Citing concerns that the measure would encourage businesses to “move from Seattle or halt expansions,” Forward Seattle co-chair Angela Cough said, “Right now, the (city) ordinance on the table we think is going to be pretty damaging to the city from the business perspective, and from the workers’ perspective.”

Cough certainly has good reason to think a forced minimum wage hike would be bad for Seattle businesses and workers.  As we’ve previously mentioned, even a smaller minimum wage hike than what Seattle has planned could force business owners to freeze hiring, lay off employees or even shutter operations.

This isn’t even the only attempt to stop the disastrous wage hike plan in Seattle.  Separately, the International Franchise Association also “filed a federal lawsuit last month that alleges the measure illegally discriminates against franchises because it would force them to pay employees $15 an hour within three years while other business owners would have more time.”

Now that it appears Forward Seattle has submitted more than enough signatures required to put forth a ballot measure repealing the minimum wage hike, it will be interesting to see how voters respond in November.

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Congress Fights For Workers’ Privacy

Last week, Republican Senator Lamar Alexander from Tennessee introduced legislation in the Senate that would “prevent the National Labor Relations Board from implementing a rule requiring businesses to turn over employees’ personal phone numbers and email addresses during union organizing drives.”

Not surprisingly, Big Labor has been hoping the NLRB would pass such a measure to allow them greater access to workers for the purposes of forcibly organizing them for a long time now.  In fact, if they got their way, union bosses would be able to contact, harass and/or coerce workers at home, by phone or email.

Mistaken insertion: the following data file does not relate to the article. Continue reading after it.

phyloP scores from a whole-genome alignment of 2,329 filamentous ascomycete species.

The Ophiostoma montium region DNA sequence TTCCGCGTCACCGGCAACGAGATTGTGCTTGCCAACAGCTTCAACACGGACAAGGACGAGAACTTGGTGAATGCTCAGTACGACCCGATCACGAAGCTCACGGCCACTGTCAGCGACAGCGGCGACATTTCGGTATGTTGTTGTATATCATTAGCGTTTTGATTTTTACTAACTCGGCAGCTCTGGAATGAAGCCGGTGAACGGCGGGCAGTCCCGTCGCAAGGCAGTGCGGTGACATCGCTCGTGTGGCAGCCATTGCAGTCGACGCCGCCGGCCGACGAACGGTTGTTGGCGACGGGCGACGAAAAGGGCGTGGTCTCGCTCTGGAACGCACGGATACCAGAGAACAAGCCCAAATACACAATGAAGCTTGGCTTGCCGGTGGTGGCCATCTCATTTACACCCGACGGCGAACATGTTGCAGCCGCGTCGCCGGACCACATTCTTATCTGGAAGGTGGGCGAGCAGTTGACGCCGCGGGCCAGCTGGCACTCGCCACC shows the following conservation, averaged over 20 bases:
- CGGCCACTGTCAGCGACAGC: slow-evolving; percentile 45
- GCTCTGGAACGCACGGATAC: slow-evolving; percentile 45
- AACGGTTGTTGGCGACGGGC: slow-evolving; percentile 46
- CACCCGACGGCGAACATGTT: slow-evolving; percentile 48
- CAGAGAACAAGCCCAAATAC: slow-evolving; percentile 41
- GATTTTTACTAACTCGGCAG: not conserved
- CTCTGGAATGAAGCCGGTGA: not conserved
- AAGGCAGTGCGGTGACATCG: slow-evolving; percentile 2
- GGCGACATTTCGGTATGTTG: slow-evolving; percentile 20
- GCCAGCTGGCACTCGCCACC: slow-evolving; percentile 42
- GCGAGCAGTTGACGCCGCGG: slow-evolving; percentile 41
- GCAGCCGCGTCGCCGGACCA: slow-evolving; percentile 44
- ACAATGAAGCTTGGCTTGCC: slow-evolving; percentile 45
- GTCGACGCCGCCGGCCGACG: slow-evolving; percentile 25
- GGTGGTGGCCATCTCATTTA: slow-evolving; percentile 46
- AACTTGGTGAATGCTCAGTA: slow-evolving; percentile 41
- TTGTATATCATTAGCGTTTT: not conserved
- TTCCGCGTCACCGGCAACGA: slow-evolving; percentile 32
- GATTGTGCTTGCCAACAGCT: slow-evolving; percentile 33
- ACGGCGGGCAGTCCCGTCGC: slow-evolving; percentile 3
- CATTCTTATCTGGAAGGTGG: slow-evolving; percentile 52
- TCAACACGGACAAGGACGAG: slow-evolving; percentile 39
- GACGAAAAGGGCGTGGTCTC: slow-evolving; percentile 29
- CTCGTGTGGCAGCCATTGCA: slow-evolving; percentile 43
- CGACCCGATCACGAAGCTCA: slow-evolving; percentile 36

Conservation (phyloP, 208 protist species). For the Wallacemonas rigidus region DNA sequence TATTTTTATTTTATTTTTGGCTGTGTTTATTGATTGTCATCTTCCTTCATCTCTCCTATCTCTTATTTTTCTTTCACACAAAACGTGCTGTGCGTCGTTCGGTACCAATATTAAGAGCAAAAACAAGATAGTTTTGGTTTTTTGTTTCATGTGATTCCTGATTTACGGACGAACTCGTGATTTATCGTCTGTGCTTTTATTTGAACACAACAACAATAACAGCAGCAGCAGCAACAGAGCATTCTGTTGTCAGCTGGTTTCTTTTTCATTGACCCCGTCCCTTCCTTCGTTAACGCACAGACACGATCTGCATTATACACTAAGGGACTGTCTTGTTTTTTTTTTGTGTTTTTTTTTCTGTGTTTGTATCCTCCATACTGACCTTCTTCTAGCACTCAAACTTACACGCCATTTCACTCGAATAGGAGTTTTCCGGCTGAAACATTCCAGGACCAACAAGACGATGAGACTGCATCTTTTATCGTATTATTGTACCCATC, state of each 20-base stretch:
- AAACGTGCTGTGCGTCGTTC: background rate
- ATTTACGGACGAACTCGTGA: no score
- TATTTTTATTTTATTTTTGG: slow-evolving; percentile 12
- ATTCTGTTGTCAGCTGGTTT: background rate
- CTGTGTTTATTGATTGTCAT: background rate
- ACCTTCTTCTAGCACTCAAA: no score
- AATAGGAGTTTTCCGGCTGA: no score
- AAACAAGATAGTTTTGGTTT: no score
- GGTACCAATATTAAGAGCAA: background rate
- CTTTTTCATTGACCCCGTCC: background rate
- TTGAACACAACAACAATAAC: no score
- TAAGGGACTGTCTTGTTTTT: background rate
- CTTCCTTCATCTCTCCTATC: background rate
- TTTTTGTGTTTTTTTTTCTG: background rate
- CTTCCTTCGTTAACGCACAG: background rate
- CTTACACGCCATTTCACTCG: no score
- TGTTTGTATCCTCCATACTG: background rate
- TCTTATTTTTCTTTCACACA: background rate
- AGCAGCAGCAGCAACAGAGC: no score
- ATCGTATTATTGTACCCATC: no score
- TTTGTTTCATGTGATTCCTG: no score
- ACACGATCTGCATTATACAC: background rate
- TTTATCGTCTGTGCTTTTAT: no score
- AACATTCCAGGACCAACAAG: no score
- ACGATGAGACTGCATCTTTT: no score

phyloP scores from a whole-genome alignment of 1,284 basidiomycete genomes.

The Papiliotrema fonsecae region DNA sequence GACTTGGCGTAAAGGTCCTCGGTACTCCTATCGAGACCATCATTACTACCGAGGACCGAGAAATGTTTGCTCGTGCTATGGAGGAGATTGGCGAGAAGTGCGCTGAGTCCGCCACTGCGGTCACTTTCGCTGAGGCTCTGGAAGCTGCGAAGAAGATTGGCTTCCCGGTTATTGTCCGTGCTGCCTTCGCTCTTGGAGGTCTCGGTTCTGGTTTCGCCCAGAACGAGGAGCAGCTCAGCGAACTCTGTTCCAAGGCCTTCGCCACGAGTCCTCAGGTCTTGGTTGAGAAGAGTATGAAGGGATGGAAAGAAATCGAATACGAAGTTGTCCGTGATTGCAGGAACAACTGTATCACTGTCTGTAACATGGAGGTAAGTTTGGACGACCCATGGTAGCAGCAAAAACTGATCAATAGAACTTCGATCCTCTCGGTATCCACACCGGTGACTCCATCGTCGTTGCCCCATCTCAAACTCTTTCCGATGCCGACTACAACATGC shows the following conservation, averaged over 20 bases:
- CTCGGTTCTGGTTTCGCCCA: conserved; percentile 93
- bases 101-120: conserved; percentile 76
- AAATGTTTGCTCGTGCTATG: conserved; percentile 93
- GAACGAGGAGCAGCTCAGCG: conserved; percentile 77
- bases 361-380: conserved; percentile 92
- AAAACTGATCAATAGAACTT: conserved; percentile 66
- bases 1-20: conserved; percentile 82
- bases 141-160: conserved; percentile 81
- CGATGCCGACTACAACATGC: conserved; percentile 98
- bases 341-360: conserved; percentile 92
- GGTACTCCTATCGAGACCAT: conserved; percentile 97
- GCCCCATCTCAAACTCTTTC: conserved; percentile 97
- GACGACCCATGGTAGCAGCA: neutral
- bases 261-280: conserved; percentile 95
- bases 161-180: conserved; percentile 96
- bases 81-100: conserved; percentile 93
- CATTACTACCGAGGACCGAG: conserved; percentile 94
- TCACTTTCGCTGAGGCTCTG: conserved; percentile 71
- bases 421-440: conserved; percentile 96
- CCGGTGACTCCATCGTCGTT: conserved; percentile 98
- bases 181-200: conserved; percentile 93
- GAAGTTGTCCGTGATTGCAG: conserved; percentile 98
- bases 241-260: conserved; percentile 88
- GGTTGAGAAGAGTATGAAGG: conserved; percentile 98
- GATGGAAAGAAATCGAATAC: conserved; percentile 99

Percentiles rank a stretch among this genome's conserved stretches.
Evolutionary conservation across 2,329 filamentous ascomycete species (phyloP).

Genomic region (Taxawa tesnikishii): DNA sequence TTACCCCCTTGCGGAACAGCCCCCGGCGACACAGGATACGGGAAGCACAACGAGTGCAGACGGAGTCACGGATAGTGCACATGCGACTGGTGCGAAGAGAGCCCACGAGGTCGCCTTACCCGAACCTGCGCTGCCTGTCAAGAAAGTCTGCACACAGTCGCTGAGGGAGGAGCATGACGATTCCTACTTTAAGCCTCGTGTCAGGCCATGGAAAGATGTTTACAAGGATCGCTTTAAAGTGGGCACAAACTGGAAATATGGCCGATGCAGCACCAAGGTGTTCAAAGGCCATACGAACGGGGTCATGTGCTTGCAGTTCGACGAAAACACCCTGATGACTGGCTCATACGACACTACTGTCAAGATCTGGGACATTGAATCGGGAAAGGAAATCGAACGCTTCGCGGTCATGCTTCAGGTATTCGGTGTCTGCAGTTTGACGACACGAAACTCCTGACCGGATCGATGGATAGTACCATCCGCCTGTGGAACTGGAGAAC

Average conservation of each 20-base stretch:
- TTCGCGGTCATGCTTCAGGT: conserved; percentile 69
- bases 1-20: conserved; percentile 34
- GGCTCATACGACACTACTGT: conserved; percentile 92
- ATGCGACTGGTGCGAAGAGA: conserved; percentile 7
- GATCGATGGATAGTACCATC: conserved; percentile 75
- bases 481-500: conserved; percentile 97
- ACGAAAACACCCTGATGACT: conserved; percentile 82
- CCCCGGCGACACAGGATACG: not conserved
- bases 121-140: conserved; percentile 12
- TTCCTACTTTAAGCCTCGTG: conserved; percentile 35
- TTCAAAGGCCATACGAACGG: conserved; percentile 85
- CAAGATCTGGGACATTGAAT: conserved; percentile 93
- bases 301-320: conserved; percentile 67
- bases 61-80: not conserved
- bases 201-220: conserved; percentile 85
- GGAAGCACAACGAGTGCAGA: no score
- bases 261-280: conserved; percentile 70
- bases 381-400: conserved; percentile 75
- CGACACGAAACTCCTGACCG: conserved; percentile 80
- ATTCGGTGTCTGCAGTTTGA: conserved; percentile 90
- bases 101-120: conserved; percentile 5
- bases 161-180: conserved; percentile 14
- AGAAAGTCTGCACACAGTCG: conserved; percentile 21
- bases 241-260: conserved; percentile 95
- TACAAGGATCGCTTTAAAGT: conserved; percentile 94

While Big Labor cries foul, saying it is “unfair of businesses not to allow them contact with the workers” (because apparently knowing their names and home addresses are not enough), businesses have been quick to point out that turning over employees’ phone numbers and email addresses “violates worker privacy.”

In introducing this legislation, Senator Alexander is taking a stand to protect worker privacy by attempting to rein in the “far too politicized” agency.

After previously attempting to introduce such a rule in 2011, a federal court struck it down the next year citing a “lack of proper quorum at the time the rule was adopted.” That won’t be the case this time as the board currently has all five seats filled.

As always, we’ll be keeping our eye on this issue and will keep you updated as more details unfold.

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“Worker Centers” Are The New Big Labor

We’ve talked about worker centers before.  They’re the Big Labor-funded “charitable organizations” that take the fight to force unionization on American companies and workers one, two or in some cases several steps further than unions are legally allowed.

Well, now according to analysis from the Workforce Freedom Initiative – a pro-workers’ rights group formed by the U.S. Chamber of Commerce – Big Labor is pumping big money into worker centers.

Does this come as any surprise?  No.  But that doesn’t make it any less reprehensible.  According to the analysis, in 2013 alone, union bosses “pumped nearly $35 million” into these so-called worker centers, which “have skirted federal labor laws.”

One of the most notorious worker centers is the group Fast Food Workers Committee, which “received more than $1.8 million from the SEIU” in exchange for staging protests at McDonald’s and other national fast food chains last year.

As union membership has dropped dramatically in recent years, union bosses have invested even more in worker centers.  Perhaps that’s why “AFL-CIO leader Richard Trumka called worker centers the ‘future of unions’ at the labor giant’s annual conference in September.

If worker centers truly are the “future of unions,” then it’s time our government take another look at them to ensure they follow the same rules and regulations as traditional labor unions are supposed to.